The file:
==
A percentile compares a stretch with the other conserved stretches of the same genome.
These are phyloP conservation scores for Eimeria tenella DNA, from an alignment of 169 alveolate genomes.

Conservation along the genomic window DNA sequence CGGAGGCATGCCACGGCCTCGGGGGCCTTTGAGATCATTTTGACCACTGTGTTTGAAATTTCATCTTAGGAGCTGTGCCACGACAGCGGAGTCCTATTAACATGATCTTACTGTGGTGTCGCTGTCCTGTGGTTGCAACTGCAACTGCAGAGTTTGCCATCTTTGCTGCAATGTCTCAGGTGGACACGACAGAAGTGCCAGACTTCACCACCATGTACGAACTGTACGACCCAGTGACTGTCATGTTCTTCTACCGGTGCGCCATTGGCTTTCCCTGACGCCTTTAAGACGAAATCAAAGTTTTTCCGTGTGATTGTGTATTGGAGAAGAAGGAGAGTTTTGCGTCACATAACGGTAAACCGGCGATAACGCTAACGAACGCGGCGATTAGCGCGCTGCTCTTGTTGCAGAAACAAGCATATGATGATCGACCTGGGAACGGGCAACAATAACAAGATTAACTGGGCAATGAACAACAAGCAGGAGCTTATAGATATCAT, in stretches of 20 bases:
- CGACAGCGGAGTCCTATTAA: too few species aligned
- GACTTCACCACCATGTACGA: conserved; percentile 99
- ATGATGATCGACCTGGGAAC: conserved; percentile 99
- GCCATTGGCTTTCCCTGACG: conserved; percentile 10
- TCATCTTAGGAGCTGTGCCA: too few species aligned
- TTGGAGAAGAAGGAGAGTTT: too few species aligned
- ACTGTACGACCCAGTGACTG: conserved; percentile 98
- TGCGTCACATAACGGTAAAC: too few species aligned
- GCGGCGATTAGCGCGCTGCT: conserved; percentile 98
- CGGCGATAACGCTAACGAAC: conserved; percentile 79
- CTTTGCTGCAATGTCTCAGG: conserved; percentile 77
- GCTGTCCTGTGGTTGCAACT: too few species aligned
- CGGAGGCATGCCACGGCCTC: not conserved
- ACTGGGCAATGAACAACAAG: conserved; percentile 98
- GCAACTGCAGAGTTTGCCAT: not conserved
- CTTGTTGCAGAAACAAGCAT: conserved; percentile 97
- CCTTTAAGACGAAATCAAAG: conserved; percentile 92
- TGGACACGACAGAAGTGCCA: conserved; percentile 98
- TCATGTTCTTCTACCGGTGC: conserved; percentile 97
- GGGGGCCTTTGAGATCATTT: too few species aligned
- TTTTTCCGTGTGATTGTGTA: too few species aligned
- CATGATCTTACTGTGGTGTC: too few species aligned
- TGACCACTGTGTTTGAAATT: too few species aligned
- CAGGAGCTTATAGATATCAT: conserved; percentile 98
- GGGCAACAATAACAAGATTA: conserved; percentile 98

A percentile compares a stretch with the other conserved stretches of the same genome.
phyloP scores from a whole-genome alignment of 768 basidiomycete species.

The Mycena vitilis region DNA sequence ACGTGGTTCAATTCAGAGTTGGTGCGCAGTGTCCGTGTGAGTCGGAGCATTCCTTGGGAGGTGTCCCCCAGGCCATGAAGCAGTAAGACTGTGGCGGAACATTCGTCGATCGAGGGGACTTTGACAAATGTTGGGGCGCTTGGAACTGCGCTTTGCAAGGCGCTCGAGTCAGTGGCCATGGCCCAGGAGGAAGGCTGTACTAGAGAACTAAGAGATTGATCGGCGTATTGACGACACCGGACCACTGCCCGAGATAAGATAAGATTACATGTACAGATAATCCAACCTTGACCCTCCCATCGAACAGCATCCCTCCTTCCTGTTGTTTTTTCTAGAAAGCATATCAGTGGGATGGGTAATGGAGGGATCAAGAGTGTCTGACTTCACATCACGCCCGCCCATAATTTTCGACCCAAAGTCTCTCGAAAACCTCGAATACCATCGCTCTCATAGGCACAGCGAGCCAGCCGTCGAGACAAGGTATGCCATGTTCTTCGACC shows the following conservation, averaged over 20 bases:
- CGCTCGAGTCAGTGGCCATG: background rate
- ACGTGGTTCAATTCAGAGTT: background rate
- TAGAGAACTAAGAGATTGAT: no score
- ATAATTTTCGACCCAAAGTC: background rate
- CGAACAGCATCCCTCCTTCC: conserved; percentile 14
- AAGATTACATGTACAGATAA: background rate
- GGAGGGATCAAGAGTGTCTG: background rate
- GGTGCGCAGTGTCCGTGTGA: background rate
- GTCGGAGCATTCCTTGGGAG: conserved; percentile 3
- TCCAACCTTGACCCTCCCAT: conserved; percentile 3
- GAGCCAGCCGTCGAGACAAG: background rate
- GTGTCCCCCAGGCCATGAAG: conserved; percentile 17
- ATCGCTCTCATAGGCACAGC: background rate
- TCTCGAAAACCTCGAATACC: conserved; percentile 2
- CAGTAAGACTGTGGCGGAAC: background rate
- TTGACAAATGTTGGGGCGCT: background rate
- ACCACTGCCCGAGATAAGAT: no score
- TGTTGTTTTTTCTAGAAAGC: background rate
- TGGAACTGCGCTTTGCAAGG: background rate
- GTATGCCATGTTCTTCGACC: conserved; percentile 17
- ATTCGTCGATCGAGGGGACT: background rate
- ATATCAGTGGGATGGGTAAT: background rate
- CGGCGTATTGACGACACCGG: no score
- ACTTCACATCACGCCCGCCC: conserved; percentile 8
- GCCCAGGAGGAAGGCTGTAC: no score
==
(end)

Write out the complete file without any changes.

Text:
A percentile compares a stretch with the other conserved stretches of the same genome.
These are phyloP conservation scores for Eimeria tenella DNA, from an alignment of 169 alveolate genomes.

Conservation along the genomic window DNA sequence CGGAGGCATGCCACGGCCTCGGGGGCCTTTGAGATCATTTTGACCACTGTGTTTGAAATTTCATCTTAGGAGCTGTGCCACGACAGCGGAGTCCTATTAACATGATCTTACTGTGGTGTCGCTGTCCTGTGGTTGCAACTGCAACTGCAGAGTTTGCCATCTTTGCTGCAATGTCTCAGGTGGACACGACAGAAGTGCCAGACTTCACCACCATGTACGAACTGTACGACCCAGTGACTGTCATGTTCTTCTACCGGTGCGCCATTGGCTTTCCCTGACGCCTTTAAGACGAAATCAAAGTTTTTCCGTGTGATTGTGTATTGGAGAAGAAGGAGAGTTTTGCGTCACATAACGGTAAACCGGCGATAACGCTAACGAACGCGGCGATTAGCGCGCTGCTCTTGTTGCAGAAACAAGCATATGATGATCGACCTGGGAACGGGCAACAATAACAAGATTAACTGGGCAATGAACAACAAGCAGGAGCTTATAGATATCAT, in stretches of 20 bases:
- CGACAGCGGAGTCCTATTAA: too few species aligned
- GACTTCACCACCATGTACGA: conserved; percentile 99
- ATGATGATCGACCTGGGAAC: conserved; percentile 99
- GCCATTGGCTTTCCCTGACG: conserved; percentile 10
- TCATCTTAGGAGCTGTGCCA: too few species aligned
- TTGGAGAAGAAGGAGAGTTT: too few species aligned
- ACTGTACGACCCAGTGACTG: conserved; percentile 98
- TGCGTCACATAACGGTAAAC: too few species aligned
- GCGGCGATTAGCGCGCTGCT: conserved; percentile 98
- CGGCGATAACGCTAACGAAC: conserved; percentile 79
- CTTTGCTGCAATGTCTCAGG: conserved; percentile 77
- GCTGTCCTGTGGTTGCAACT: too few species aligned
- CGGAGGCATGCCACGGCCTC: not conserved
- ACTGGGCAATGAACAACAAG: conserved; percentile 98
- GCAACTGCAGAGTTTGCCAT: not conserved
- CTTGTTGCAGAAACAAGCAT: conserved; percentile 97
- CCTTTAAGACGAAATCAAAG: conserved; percentile 92
- TGGACACGACAGAAGTGCCA: conserved; percentile 98
- TCATGTTCTTCTACCGGTGC: conserved; percentile 97
- GGGGGCCTTTGAGATCATTT: too few species aligned
- TTTTTCCGTGTGATTGTGTA: too few species aligned
- CATGATCTTACTGTGGTGTC: too few species aligned
- TGACCACTGTGTTTGAAATT: too few species aligned
- CAGGAGCTTATAGATATCAT: conserved; percentile 98
- GGGCAACAATAACAAGATTA: conserved; percentile 98

A percentile compares a stretch with the other conserved stretches of the same genome.
phyloP scores from a whole-genome alignment of 768 basidiomycete species.

The Mycena vitilis region DNA sequence ACGTGGTTCAATTCAGAGTTGGTGCGCAGTGTCCGTGTGAGTCGGAGCATTCCTTGGGAGGTGTCCCCCAGGCCATGAAGCAGTAAGACTGTGGCGGAACATTCGTCGATCGAGGGGACTTTGACAAATGTTGGGGCGCTTGGAACTGCGCTTTGCAAGGCGCTCGAGTCAGTGGCCATGGCCCAGGAGGAAGGCTGTACTAGAGAACTAAGAGATTGATCGGCGTATTGACGACACCGGACCACTGCCCGAGATAAGATAAGATTACATGTACAGATAATCCAACCTTGACCCTCCCATCGAACAGCATCCCTCCTTCCTGTTGTTTTTTCTAGAAAGCATATCAGTGGGATGGGTAATGGAGGGATCAAGAGTGTCTGACTTCACATCACGCCCGCCCATAATTTTCGACCCAAAGTCTCTCGAAAACCTCGAATACCATCGCTCTCATAGGCACAGCGAGCCAGCCGTCGAGACAAGGTATGCCATGTTCTTCGACC shows the following conservation, averaged over 20 bases:
- CGCTCGAGTCAGTGGCCATG: background rate
- ACGTGGTTCAATTCAGAGTT: background rate
- TAGAGAACTAAGAGATTGAT: no score
- ATAATTTTCGACCCAAAGTC: background rate
- CGAACAGCATCCCTCCTTCC: conserved; percentile 14
- AAGATTACATGTACAGATAA: background rate
- GGAGGGATCAAGAGTGTCTG: background rate
- GGTGCGCAGTGTCCGTGTGA: background rate
- GTCGGAGCATTCCTTGGGAG: conserved; percentile 3
- TCCAACCTTGACCCTCCCAT: conserved; percentile 3
- GAGCCAGCCGTCGAGACAAG: background rate
- GTGTCCCCCAGGCCATGAAG: conserved; percentile 17
- ATCGCTCTCATAGGCACAGC: background rate
- TCTCGAAAACCTCGAATACC: conserved; percentile 2
- CAGTAAGACTGTGGCGGAAC: background rate
- TTGACAAATGTTGGGGCGCT: background rate
- ACCACTGCCCGAGATAAGAT: no score
- TGTTGTTTTTTCTAGAAAGC: background rate
- TGGAACTGCGCTTTGCAAGG: background rate
- GTATGCCATGTTCTTCGACC: conserved; percentile 17
- ATTCGTCGATCGAGGGGACT: background rate
- ATATCAGTGGGATGGGTAAT: background rate
- CGGCGTATTGACGACACCGG: no score
- ACTTCACATCACGCCCGCCC: conserved; percentile 8
- GCCCAGGAGGAAGGCTGTAC: no score